PCC elections ‘failed’ – Electoral Reform Society

The elections held for police and crime commissioners last November “failed both candidates and voters alike”, a new report has stated.

Polls in 41 police force areas in England and Wales had a turnout of just 15%. The Electoral Reform Society examined the election to see how this could have been improved.

A Populus poll commissioned by the Electoral Reform Society of 1,624 respondents found that 11% knew who their elected representative is.

PCCs have replaced police authorities and will remain in post until 2016.

The report suggests that turnout was severely affected by the election being held in the winter months and voters not given enough information. It recommends that there should be a level playing field for candidates in future elections and people should not be “left in the dark” about what they are voting for.

Katie Ghose, chief executive of the Electoral Reform Society said: “This was a flagship policy designed to reconnect the public and the police. Yet, after spending £75m, nearly 90% of Britons have no idea who their elected police and crime commissioner even is.

“November's bungled poll failed both candidates and voters. Government mismanagement has handed our elected commissioners a poisoned chalice, and it remains unclear how they can overcome it.

“The Electoral Commission's forthcoming review must not pull its punches. The government has singularly failed to accept any responsibility and would like to see nothing more than a whitewash.”

A Home Office spokesperson responded: “More than five million people turned out to vote for the first ever election of police and crime commissioners, giving them an infinitely bigger mandate than the unelected and invisible police authorities they replaced.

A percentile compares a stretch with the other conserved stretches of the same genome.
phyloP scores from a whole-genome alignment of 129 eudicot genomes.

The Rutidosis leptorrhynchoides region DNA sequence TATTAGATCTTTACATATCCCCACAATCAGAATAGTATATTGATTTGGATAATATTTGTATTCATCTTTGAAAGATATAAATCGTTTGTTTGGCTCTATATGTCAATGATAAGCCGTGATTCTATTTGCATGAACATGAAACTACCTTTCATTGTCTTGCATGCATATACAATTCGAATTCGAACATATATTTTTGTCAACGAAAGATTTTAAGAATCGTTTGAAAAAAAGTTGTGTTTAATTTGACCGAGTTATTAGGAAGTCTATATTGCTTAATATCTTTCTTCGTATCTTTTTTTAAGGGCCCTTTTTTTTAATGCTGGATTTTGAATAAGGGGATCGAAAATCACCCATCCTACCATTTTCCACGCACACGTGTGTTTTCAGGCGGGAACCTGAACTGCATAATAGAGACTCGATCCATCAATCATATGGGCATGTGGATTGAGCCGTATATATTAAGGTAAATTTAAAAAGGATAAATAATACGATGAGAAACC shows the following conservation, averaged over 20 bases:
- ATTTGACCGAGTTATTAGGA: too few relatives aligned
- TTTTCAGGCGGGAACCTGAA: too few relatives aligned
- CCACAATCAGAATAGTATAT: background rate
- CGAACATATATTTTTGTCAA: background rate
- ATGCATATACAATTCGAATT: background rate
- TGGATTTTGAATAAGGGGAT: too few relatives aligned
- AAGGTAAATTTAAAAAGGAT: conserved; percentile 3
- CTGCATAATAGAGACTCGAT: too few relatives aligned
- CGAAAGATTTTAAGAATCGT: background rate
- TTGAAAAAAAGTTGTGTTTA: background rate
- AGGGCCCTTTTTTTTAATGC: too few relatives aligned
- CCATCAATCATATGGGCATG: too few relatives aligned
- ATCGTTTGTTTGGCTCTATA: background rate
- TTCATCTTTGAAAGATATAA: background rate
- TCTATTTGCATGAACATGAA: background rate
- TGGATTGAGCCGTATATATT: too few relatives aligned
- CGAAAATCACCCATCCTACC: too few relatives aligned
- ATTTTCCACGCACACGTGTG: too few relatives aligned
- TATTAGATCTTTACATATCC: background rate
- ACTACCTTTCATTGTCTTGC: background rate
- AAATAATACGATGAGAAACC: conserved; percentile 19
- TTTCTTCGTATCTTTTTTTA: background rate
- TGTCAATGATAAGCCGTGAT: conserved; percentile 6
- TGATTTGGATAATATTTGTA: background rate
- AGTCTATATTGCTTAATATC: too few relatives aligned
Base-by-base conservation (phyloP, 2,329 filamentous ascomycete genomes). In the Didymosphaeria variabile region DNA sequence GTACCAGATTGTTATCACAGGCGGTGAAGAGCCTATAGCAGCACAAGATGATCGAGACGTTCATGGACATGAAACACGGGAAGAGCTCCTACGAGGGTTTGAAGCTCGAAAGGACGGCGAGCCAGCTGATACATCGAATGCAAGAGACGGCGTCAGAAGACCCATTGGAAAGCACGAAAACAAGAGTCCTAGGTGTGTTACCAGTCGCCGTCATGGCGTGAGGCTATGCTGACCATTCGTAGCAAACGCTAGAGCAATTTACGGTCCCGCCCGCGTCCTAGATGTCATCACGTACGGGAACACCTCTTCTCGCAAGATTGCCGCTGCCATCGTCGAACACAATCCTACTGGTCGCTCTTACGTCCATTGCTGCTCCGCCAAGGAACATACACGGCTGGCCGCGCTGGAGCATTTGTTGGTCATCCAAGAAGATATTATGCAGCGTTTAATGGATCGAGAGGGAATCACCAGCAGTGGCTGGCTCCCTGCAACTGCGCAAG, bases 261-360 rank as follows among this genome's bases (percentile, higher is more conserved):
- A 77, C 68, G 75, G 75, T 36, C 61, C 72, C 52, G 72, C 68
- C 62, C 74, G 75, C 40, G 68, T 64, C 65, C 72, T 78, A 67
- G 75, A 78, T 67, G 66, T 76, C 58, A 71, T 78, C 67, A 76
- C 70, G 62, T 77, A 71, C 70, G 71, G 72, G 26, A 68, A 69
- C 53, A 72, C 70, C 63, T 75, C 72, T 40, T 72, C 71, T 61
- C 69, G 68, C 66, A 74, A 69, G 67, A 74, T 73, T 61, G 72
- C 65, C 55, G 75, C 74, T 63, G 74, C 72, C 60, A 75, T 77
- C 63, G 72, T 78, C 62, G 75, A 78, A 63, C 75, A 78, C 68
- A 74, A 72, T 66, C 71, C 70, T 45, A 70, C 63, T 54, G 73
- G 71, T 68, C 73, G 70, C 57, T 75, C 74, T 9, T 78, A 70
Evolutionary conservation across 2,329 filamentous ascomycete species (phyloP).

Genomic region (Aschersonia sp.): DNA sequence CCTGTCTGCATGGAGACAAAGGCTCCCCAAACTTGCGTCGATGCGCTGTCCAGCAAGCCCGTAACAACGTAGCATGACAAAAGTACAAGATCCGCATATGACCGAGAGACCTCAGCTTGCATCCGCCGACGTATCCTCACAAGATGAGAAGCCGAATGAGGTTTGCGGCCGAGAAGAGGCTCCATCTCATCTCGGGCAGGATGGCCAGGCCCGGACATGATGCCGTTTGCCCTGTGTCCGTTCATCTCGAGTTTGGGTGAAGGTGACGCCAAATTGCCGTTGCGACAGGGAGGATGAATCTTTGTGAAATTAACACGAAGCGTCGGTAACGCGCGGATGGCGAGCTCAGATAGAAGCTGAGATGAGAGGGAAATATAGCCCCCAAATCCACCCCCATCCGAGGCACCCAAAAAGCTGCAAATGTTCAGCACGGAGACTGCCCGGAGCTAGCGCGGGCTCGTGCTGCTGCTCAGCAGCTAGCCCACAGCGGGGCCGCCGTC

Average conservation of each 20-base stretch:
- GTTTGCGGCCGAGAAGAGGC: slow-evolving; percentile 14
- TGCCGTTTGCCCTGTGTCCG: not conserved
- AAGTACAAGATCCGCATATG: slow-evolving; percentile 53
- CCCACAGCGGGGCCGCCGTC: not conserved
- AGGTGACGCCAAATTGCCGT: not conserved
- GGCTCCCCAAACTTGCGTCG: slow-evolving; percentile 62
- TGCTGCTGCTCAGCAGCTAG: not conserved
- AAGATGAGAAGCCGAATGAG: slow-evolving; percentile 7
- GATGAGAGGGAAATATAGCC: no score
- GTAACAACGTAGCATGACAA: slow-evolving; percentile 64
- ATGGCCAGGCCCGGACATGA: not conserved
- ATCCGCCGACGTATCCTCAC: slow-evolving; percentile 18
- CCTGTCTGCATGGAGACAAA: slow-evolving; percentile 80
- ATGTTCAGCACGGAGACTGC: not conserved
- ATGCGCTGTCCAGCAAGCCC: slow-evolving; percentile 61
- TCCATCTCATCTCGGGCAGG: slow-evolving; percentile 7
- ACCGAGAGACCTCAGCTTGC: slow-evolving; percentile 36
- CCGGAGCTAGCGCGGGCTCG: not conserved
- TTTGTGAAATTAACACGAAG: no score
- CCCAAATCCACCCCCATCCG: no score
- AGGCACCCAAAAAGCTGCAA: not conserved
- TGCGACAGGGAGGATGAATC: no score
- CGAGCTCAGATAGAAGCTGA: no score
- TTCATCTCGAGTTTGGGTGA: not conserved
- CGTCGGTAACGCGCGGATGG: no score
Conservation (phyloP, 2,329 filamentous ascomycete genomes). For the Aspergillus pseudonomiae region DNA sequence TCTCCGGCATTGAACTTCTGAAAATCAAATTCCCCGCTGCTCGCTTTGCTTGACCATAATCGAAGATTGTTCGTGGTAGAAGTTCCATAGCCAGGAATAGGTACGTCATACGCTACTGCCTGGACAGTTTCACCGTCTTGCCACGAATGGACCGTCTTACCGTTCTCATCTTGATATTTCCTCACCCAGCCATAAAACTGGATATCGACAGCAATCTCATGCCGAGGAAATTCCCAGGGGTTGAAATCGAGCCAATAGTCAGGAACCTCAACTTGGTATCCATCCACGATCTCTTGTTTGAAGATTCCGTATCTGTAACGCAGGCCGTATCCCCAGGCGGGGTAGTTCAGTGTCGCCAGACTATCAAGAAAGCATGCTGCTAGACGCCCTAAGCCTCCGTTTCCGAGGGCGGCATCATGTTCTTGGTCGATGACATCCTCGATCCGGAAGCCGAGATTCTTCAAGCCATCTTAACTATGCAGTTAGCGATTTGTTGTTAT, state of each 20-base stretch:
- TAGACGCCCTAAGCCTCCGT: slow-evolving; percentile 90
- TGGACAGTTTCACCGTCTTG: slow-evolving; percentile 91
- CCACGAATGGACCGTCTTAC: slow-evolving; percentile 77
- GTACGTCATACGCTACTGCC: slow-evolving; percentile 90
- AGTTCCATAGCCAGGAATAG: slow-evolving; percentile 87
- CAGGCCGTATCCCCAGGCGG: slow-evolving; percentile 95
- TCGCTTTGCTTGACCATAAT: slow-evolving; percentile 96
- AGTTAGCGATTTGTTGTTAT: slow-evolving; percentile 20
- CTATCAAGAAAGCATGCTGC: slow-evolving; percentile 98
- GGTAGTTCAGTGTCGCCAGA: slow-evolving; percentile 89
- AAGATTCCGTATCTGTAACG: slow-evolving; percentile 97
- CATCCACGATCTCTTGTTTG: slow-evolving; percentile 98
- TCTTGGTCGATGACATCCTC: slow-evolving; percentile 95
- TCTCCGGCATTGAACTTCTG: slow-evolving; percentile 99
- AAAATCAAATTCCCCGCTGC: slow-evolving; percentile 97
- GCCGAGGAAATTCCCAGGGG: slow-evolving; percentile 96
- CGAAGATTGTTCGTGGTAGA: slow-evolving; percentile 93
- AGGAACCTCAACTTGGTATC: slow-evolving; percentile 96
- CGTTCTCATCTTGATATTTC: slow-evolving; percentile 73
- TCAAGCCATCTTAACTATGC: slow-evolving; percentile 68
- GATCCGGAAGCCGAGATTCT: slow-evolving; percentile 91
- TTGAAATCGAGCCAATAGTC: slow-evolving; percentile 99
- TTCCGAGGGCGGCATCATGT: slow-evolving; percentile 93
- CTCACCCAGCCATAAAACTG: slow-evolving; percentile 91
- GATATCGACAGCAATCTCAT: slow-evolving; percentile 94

“That number will only grow in the future as people see the real impact PCCs are already making in their areas, delivering on public priorities in tackling crime.” 

Tell us what you think – have your say below, or email us directly at [email protected]

Image c. Rod Minchin/PA


Anthony Tuffin   26/02/2013 at 18:03

Your otherwise excellent comment on the Electoral Reform Society’s recent report on last November’s elections for police and crime commissioners and the appallingly low turnout (15.1%) for the elections overlooks a couple of points, but that may be because they did not feature in the Society’s summary of its report. 19% of non-voters gave their reason for not voting as “I don’t agree with electing police officials this way.” These non-voters sound like politically aware citizens who chose to boycott the elections because they disagreed with electing police chiefs and/or the voting system used to elect them. The Supplementary Vote (SV) system used for these elections was an attempt to remedy some of the defects of First Past The Post elections, but many successful candidates were not elected by a majority of even the few votes that were cast. The Alternative Vote (AV) system would have been easier for voters to understand and use and would have produced fairer and more representative results. Readers can read more in about this.

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